Saturday, February 08, 2014

Discipling the Ordinary

Discipling the Ordinary

Steve is from Barbados, where one of the main soup ingredients is flour or cornmeal dumplings. One day, Betty, who is also from Barbados, invited some friends – Steve included - to her home for dinner, where, of course, soup was on the menu. The soup was filled with chunks of potatoes and vegetables, but dumplings were nowhere in sight. The moment Steve noticed the lack of dumplings he complained profusely to Betty and then teasingly questioned her ethnicity.  To Steve, soup was incomplete without dumplings.  To his way of thinking, dumplings in soup were as important as the water.  Yet, no one would call a dry meal soup; likewise, no one would call just hot water soup.  Water along with other ingredients must be present to make soup. 

In relation to water – and this same principle holds true at any level - it is composed of three atoms: two hydrogen and one oxygen. Important to note, is that neither element itself becomes water neither do both elements stop being hydrogen and oxygen. Even though their chemical properties remain the same when these components bind together, interestingly, they do act differently when separate (unbound).

Now, since water dissolves other substances, it is great for soup. It is not that water becomes whatever it dissolves, but rather that the water molecules surround the other molecules. Let’s consider salted water. Although, the two molecules are combined they still retain its separate/individual properties: salt remains salt and water remains as water. Imagine a red balloon surrounded by white balloons; where the red balloon is the salt molecule and the white balloons are the water molecules. Since salted water requires both water and salt, we can conclude that both water and salt must be present to form salted water. 

What about juice, then? Typically, juice comes from fruit and fruit is far more complex than salt.  Therefore, it is not just one molecule but a series of molecules of different substances. Take grape juice, for example: freshly expressed grape juice consists of 70 to 80% water and many dissolved solids. These soluble solids include numerous organic and inorganic compounds. The water molecules surround all these chemicals from the fruit. This implies that water and the solids from the fruit must be present to form juice.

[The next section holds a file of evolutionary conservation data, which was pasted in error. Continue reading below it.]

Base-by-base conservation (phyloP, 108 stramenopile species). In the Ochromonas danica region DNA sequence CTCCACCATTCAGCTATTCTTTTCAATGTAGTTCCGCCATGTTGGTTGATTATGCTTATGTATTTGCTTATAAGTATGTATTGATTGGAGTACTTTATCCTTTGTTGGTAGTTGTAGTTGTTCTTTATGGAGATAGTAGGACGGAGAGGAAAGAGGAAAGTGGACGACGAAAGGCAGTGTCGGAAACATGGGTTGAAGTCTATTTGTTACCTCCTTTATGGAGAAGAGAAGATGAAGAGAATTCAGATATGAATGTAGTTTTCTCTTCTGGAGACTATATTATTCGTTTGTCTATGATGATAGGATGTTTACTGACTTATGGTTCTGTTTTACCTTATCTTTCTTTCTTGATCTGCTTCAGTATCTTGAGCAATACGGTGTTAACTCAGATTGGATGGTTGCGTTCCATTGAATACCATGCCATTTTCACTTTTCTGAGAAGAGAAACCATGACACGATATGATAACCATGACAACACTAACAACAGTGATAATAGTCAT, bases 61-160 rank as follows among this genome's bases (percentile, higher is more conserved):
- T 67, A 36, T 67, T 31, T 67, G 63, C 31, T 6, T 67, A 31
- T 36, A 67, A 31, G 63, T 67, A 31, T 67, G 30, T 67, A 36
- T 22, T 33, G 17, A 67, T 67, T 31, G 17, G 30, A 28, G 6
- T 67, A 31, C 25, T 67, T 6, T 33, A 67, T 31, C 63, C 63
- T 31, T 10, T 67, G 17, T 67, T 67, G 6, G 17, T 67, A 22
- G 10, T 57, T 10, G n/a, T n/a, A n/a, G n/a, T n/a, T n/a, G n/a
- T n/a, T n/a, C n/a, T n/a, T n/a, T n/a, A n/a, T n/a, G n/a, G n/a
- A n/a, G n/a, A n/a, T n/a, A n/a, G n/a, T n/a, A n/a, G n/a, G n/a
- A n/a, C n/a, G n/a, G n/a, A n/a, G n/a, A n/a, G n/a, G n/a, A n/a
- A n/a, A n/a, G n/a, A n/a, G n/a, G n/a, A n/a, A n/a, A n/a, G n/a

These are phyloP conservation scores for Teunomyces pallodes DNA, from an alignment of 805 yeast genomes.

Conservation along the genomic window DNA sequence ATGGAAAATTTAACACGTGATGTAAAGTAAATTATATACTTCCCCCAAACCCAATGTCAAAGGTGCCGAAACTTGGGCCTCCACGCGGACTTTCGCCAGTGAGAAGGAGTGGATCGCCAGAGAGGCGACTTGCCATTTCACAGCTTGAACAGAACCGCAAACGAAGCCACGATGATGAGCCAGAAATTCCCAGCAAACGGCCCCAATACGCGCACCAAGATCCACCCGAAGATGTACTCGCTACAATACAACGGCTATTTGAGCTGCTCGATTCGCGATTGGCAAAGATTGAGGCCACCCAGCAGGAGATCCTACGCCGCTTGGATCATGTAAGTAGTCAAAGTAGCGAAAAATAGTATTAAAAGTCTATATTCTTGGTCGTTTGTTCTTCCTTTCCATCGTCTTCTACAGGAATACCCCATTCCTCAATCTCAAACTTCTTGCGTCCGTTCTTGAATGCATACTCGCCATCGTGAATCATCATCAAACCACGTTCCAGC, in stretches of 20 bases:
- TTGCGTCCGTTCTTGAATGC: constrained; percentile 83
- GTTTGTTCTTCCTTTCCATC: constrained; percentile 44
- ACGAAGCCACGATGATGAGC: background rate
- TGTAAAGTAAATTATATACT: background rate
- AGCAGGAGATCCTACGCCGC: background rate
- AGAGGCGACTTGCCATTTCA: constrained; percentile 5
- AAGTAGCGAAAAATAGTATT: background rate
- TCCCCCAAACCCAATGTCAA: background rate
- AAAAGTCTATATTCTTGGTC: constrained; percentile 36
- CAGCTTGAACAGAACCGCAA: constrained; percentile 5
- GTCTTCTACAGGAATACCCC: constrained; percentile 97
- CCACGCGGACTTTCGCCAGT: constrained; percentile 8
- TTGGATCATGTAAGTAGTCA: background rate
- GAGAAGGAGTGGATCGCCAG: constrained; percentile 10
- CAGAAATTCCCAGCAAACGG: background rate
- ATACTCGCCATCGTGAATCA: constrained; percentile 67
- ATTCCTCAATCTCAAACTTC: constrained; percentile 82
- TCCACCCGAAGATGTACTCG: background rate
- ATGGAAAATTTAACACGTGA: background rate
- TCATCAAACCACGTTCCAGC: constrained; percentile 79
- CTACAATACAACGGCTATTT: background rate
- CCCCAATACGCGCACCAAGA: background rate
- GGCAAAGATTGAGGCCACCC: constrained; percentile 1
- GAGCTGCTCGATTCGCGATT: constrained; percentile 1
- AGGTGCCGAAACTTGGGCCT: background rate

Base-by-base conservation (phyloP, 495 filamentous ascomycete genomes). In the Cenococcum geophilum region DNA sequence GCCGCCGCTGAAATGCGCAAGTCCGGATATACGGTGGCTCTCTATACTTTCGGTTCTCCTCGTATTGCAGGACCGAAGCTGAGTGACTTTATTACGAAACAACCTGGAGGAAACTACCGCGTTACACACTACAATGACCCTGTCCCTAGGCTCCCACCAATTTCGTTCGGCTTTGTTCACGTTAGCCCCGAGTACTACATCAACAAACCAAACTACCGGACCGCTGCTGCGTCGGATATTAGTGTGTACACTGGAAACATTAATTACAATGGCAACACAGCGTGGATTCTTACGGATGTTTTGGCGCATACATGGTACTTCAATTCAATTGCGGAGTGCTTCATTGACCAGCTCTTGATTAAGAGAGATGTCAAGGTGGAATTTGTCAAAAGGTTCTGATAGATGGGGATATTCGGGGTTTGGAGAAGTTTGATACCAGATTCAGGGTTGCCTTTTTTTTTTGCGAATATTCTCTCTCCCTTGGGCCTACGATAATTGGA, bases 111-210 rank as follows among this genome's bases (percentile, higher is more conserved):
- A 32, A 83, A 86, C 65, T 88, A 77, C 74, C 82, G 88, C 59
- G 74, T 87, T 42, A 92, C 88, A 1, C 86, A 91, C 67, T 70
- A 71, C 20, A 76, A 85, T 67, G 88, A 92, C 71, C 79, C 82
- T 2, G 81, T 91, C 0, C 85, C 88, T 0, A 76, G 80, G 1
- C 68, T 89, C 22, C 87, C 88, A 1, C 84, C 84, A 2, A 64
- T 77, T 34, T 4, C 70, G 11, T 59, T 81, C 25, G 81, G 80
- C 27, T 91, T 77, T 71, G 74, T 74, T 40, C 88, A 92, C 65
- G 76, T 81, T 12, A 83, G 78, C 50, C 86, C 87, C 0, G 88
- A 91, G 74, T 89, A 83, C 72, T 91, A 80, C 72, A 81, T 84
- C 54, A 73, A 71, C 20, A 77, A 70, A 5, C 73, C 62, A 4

It is then obvious that water does not transform into grape juice (bear with me).  Yet, when we read the story in John 2:1–11 it seems to say exactly that. Let us read the passage,

And the third day there was a marriage in Cana of Galilee; and the mother of Jesus was there: And both Jesus was called, and his disciples, to the marriage. And when they wanted wine, the mother of Jesus saith unto him, They have no wine. Jesus saith unto her, Woman, what have I to do with thee? mine hour is not yet come. His mother saith unto the servants, Whatsoever he saith unto you, do it. And there were set there six waterpots of stone, after the manner of the purifying of the Jews, containing two or three firkins apiece. Jesus saith unto them, Fill the waterpots with water. And they filled them up to the brim. And he saith unto them, Draw out now, and bear unto the governor of the feast. And they bare it. When the ruler of the feast had tasted the water that was made wine, and knew not whence it was: (but the servants which drew the water knew;) the governor of the feast called the bridegroom, And saith unto him, Every man at the beginning doth set forth good wine; and when men have well drunk, then that which is worse: but thou hast kept the good wine until now. This beginning of miracles did Jesus in Cana of Galilee, and manifested forth his glory; and his disciples believed on him.